Recently, 23andMe partnered with GlaxoSmithKline, causing the Forbes Technology Councilto cite eight ways these types of partnerships will affect disease treatments. These types of partnerships aren’t exactly new.
In 2015, Calico Life Sciences, a Google/Alphabet company, partnered with Provo, Utah-based AncestryDNA to analyze and investigate genetics and longevity using Ancestry’s proprietary databases, tools and algorithms. And in 2014, Calico signed a deal with AbbVie, and Google in 2015 partnered with the Broad Institute of Massachusetts Institute of Technology and Harvard University to launch a version of Broad’s Genome Analysis Toolkit (GATK) on Google’s Cloud Platform.
Biopharma companies are partnering with tech companies, and the emphasis is on big data analytics and tearing down silos and creating access across multiple databases of health, personal and genomic data.
The Forbes Technology Council, aware of this, presented eight ways they believe these partnerships will affect how diseases are treated. Here’s a look.
#1. Identify key opportunities for treatment. As mentioned earlier, the goal is to find something in the data that can lead to new drugs or possible treatments. “Rather than focus on the DNA of one person, this project will seek to use millions of tests and survey responses to identify key opportunities in the treatment of life-limiting disease,” stated Jeff Bell, chief executive officer of LegalShield.
That’s consistent with what Hal Barron, chief scientific officer and president of R&D for GSK said of the 23andMe partnership: “We know that drug targets with genetic validation have a significantly higher chance of ultimately demonstrating benefit for patients and becoming medicines. Partnering with 23andMe, an organization whose vision and capabilities are transforming the understanding of how genes influence health, will help to shift our research and development organization to be ‘driven by genetics,’ and increase the impact GSK can have on patients.”
#2. Personalized care. So-called personalized medicine is the idea of using genomic testing (or pharmacogenetic testing) to identify which drugs are best suited for an individual. This is already happening to some extent. One area where this is quite noticeable is in oncology drug development. Increasingly, a cancer drug is chosen (and approved) for a very specific subset of cancers. For example, in April, the U.S. Food and Drug Administration (FDA) approved AstraZeneca’s Tagrisso (osimertinib) for the first-line treatment of patients with metastatic non-small cell lung cancer (NSCLC) in tumors with epidermal growth factor receptor (EGFR) mutations. Those mutations, exon 19 deletions or exon 21 L858R mutations, will be detected by an FDA-approved test.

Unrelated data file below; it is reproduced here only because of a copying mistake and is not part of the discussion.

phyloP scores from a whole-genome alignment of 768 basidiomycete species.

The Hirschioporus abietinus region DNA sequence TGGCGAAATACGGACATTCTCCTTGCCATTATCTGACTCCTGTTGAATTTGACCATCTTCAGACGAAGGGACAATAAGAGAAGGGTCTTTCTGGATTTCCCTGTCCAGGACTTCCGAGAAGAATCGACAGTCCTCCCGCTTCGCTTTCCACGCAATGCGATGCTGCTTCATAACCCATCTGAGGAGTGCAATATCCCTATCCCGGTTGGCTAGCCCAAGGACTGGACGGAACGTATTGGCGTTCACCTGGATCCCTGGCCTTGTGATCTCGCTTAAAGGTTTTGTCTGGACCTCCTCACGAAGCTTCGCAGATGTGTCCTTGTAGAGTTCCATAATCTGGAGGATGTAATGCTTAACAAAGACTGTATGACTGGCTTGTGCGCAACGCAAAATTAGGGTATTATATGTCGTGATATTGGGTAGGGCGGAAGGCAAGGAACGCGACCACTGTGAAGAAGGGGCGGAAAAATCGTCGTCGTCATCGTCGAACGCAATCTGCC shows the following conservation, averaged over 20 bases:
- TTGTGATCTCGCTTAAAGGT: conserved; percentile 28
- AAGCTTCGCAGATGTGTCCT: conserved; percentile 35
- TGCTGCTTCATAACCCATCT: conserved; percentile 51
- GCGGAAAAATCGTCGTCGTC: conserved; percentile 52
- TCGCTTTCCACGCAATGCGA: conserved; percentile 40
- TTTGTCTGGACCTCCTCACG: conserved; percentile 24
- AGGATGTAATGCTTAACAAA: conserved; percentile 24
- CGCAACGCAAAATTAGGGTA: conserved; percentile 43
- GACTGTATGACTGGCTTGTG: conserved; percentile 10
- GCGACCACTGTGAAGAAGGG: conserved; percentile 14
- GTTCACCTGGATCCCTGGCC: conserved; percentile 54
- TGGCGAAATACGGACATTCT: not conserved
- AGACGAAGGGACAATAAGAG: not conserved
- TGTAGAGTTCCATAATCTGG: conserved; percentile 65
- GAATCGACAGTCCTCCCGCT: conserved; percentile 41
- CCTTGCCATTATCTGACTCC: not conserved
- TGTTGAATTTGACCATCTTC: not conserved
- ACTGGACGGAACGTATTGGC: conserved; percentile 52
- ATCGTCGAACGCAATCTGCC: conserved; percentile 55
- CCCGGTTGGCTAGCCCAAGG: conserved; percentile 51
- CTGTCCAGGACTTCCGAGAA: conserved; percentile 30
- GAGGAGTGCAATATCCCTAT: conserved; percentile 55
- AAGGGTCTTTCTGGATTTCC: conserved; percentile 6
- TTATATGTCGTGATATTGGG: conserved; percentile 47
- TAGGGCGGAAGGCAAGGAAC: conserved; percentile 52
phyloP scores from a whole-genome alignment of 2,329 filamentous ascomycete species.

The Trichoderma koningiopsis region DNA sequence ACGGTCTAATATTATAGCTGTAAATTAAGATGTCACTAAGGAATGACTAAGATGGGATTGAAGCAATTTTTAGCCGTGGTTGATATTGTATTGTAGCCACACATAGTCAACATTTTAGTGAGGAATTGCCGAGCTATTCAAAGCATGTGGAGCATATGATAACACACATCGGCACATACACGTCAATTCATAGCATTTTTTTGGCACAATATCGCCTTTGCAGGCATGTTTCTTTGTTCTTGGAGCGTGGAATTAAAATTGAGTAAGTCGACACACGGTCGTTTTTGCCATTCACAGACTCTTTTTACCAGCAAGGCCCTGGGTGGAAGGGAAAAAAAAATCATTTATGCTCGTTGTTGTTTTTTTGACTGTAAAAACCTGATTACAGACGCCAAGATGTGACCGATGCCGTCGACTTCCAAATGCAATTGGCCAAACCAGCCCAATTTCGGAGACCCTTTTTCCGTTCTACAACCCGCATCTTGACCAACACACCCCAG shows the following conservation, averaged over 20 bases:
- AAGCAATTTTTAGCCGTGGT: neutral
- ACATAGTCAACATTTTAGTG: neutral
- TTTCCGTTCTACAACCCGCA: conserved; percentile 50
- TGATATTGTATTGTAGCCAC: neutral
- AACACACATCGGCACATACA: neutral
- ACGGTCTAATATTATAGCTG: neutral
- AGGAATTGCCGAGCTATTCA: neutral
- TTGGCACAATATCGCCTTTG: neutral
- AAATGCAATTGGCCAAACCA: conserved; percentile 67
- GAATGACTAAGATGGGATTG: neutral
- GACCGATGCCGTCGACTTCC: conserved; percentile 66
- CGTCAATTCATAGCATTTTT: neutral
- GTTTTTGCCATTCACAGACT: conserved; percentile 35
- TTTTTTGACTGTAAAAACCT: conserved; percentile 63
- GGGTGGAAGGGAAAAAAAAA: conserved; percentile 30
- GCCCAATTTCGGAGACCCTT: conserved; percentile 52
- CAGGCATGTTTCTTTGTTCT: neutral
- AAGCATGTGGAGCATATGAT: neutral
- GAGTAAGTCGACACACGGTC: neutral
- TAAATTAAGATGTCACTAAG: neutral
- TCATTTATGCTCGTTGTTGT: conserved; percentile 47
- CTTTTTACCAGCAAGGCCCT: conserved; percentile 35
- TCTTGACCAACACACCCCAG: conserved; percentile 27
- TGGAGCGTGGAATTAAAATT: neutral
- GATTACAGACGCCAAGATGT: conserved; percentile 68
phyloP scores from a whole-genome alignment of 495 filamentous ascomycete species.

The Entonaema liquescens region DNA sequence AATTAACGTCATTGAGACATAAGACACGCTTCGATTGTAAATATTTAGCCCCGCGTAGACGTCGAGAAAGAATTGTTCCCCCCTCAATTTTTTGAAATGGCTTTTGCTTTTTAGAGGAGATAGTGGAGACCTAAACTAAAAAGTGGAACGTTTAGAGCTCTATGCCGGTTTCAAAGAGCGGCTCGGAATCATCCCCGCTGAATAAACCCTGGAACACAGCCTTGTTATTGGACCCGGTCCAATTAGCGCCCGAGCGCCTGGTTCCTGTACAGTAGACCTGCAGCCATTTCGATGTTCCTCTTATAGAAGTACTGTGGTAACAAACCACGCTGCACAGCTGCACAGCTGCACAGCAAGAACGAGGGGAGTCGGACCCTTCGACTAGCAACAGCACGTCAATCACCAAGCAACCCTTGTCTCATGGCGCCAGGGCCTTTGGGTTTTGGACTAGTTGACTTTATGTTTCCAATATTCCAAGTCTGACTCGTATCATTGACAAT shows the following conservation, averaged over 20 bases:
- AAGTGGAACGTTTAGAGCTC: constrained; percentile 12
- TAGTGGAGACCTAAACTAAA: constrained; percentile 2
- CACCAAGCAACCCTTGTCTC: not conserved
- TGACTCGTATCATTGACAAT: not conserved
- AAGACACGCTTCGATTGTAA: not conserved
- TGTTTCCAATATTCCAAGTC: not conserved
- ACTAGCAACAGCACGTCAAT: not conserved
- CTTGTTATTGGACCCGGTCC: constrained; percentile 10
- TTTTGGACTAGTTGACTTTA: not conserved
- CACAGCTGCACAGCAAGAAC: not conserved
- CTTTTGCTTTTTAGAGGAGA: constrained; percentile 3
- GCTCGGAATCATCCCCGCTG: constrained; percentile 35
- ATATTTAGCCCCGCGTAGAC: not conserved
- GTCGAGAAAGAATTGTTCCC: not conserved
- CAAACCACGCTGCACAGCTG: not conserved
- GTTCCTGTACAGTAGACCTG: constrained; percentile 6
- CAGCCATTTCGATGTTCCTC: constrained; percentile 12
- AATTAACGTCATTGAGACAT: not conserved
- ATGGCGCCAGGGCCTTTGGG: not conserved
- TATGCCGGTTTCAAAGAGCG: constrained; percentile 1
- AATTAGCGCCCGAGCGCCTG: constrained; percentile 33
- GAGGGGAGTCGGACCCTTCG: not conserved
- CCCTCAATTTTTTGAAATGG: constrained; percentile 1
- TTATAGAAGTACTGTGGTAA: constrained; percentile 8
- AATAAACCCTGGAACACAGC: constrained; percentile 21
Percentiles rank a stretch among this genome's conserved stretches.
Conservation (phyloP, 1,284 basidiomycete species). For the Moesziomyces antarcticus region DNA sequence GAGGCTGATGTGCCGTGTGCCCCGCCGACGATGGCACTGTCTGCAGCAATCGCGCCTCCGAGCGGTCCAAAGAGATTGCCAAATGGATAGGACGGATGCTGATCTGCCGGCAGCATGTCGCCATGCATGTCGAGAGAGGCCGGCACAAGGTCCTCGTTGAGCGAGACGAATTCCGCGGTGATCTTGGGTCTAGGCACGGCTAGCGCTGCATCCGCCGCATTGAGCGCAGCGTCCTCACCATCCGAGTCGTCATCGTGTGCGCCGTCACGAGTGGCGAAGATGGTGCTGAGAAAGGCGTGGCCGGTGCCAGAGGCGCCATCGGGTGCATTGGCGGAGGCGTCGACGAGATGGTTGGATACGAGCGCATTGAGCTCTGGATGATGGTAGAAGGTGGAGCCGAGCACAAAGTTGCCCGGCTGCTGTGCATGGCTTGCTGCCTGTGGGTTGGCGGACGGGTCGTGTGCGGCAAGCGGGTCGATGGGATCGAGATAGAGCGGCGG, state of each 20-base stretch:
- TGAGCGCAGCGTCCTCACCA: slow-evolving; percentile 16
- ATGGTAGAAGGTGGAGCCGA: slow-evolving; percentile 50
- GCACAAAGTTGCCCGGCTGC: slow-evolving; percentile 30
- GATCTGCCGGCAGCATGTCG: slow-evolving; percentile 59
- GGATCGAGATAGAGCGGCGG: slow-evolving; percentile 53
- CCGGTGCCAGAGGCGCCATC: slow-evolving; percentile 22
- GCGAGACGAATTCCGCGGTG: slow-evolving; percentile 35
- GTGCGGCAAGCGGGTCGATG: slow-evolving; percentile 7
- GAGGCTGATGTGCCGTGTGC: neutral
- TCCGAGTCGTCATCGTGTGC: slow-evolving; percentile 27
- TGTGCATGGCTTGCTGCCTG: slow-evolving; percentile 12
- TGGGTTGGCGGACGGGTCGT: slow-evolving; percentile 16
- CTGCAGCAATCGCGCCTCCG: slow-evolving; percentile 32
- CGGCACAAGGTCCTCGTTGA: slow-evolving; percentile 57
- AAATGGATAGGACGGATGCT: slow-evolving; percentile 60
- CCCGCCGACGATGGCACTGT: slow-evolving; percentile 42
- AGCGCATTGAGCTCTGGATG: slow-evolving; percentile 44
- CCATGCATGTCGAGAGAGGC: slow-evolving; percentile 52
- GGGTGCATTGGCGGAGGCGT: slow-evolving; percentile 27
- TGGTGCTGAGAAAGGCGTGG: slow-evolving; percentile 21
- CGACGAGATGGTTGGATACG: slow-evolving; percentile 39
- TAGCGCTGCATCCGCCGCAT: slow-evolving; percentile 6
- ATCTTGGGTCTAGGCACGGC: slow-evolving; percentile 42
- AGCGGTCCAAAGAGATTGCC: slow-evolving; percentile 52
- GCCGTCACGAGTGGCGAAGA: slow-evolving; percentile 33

#3. Faster, cheaper drug development. Gary Bloom, president and chief executive officer of MarkLogic, noted, “in pharma, it means the ability to safely develop effective treatments faster, and at lower costs, which can drive better health outcomes for patients.”
In September 2017, Roivant Sciences launched a new company, Datavant, which plans to use artificial intelligence (AI) to improve clinical trials. It’s led by Travis May, co-founder and chief executive officer of LiveRamp. In a statement, May said, “As a technologist looking at the biopharma industry, it’s surprising and disconcerting how little data is shared as compared to other industries. Biopharmaceutical data is siloed across big pharma companies, universities, healthcare consortia, CROs, research groups, hospital systems, regulatory bodies, patient registries, genomics companies, and EMRs. There is tremendous potential to apply analytics to this data more effectively, improve drug development, and ultimately save lives.”
#4. Efficiency. Not dramatically different than the third point, Karin Lachmi, founder and chief scientific officer of Bioz, a search engine for life science experimentation, stated, “In the next few years, significant strides will be made toward scientific data being fully accessible to researchers so that they will be able to perform their hard work more efficiently and more effectively, as at the end of the day it will benefit us all.”
#5. Insights. And the point of it all, whether it’s the new partnership between 23andMe and GSK or one of the others, is that they find something useful, some new understanding that can lead to a new drug or a new treatment that wouldn’t otherwise be found. “Having so much data will help understand diseases better,” said Chalmers Brown, co-founder and chief technical officer of Due, a company that makes it easier to accept payments and create professional-looking invoices.
#6. Disease prevention. For the most part, modern healthcare focuses on treating diseases. But Thomas Griffin, co-founder and president of OptinMonster, observes, “What if our DNA could tell us the optimal diet for each individual? We could use the data for prevention in addition to treatment.”
But would we? Mmmmm, French fries.
#7. Legislation. The way in which biopharma companies (and tech companies) are mining personal and health information, emphasizes concerns over privacy. Jason Gill, chief technology officer of TheHoth, a search engine optimization company, cites the 2008 Genetic Information Nondiscrimination Act (GINA) as a start. “Legislation needs to catch up—imagine if GSK announced it would be swabbing the doorknobs of clinics to get DNA samples of possible patients to sell them ‘designer’ cures.”
#8. Privacy. And correlating with #7, biopharma and data companies need to be sensitive (we’re looking at you, Facebook!) about how it uses the data. Seth Wasserman, vice president of information technology for Menin Hospitality, stated, “If people think their personal data is being shared, then they may not want to use the service regardless of whether it’s traceable or not.”
A Product Manager with expertise in pharma marketing and sales operations